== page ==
Purpose: To evaluate the behavior and attitudes among ophthalmology trainees toward pharmaceutical promotions.
Design: Questionnaire survey.
Methods: A questionnaire on behavior and attitudes toward interactions with pharmaceutical representatives was distributed to 110 ophthalmology residency programs in the United States. Responses were collected and analyzed.
Results: One hundred and twenty-two responses were received. Most (87%) respondents reported seeing pharmaceutical representatives visiting their program at least once every 1 to 2 months. Most respondents reported having accepted gifts from them. Although only 26% of trainees have changed prescribing behavior based on information provided by pharmaceutical representatives, 77% did so because of available medicine samples. Trainees tended to consider their peers more susceptible than themselves to the influence of pharmaceutical promotions. When asked to rate their agreement to questionnaire statements, with 5 meaning strongly agree and 1 meaning strongly disagree, the average score for "Pharmaceutical representatives influence my prescribing" was only 2.72, compared with 3.67 for "Pharmaceutical representatives influence other physicians' prescribing" (P < .0001). Although half of the trainees (51%) acknowledged that their programs have guidelines or policies regarding interactions with the pharmaceutical industry, only 28% reported having received training in this area.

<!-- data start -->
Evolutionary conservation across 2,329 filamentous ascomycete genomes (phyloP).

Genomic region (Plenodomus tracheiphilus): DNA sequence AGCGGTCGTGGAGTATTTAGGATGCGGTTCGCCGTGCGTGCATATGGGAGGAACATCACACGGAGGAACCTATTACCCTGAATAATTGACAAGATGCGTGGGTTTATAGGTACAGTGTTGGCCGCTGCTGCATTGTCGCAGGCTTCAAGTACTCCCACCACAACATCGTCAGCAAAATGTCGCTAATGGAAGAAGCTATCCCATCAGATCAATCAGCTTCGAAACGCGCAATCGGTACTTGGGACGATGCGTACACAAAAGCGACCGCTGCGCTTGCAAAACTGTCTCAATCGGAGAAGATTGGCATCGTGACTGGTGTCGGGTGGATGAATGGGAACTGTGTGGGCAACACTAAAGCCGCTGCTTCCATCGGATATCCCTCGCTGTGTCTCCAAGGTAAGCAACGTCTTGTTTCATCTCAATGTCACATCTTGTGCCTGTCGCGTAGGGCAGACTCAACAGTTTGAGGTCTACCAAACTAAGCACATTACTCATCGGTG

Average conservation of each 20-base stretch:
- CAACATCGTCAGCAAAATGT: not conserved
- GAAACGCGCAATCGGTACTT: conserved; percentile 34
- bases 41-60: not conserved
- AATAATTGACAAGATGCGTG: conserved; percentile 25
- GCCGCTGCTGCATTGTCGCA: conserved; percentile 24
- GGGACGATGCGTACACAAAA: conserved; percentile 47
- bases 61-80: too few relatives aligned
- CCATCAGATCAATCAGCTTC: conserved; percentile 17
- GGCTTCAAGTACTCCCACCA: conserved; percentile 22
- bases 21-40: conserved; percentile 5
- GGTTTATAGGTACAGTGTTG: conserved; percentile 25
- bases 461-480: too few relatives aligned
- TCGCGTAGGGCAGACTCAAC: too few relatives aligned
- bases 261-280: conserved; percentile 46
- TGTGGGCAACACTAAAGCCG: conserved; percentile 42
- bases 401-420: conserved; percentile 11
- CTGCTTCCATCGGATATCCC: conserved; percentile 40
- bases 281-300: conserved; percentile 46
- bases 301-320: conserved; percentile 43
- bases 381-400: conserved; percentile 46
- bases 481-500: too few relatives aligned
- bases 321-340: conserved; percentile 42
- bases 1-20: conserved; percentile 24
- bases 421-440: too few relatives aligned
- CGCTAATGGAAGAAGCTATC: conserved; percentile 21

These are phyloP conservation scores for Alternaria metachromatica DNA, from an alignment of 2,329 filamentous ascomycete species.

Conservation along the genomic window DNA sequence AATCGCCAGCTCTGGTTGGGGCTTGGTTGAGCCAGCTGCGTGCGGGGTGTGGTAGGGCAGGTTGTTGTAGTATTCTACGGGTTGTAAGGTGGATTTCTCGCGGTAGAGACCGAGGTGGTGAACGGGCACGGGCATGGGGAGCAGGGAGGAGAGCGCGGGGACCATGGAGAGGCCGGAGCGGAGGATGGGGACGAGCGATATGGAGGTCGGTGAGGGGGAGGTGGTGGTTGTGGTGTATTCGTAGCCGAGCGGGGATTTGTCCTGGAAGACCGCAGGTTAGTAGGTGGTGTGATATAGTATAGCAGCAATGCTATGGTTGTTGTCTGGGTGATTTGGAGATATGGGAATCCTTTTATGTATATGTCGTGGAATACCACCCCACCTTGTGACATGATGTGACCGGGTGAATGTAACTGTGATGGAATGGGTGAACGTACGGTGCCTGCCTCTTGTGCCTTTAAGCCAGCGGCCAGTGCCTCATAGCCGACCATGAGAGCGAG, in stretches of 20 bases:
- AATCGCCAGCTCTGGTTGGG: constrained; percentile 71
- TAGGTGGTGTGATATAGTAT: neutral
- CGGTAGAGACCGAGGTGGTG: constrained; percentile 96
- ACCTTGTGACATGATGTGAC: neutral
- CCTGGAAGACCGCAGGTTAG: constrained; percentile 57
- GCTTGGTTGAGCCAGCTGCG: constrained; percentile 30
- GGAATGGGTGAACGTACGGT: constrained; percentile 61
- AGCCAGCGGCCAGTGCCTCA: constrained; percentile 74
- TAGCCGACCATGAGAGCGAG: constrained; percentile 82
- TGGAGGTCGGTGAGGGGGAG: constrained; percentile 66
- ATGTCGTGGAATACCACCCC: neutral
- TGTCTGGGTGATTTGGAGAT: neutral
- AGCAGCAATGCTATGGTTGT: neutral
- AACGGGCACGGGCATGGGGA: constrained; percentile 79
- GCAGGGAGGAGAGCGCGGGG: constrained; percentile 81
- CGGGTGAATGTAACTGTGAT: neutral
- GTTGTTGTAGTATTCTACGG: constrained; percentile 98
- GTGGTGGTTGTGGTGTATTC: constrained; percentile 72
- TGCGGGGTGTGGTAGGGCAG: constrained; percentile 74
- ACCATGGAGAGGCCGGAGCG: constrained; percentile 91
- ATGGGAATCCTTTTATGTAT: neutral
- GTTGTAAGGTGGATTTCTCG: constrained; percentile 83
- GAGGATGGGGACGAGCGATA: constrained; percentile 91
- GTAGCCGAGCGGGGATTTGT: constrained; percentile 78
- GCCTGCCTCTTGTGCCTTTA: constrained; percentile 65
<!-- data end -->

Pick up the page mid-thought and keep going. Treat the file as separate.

Conclusions: Ophthalmology trainees have frequent encounters with pharmaceutical representatives. The trainees tend to consider their peers more susceptible than themselves to the influence of pharmaceutical promotions. Pharmaceutical representatives seem able to change prescribing practices among trainees they contact by providing information or leaving drug samples. Many trainees have not received any education in this area from their programs.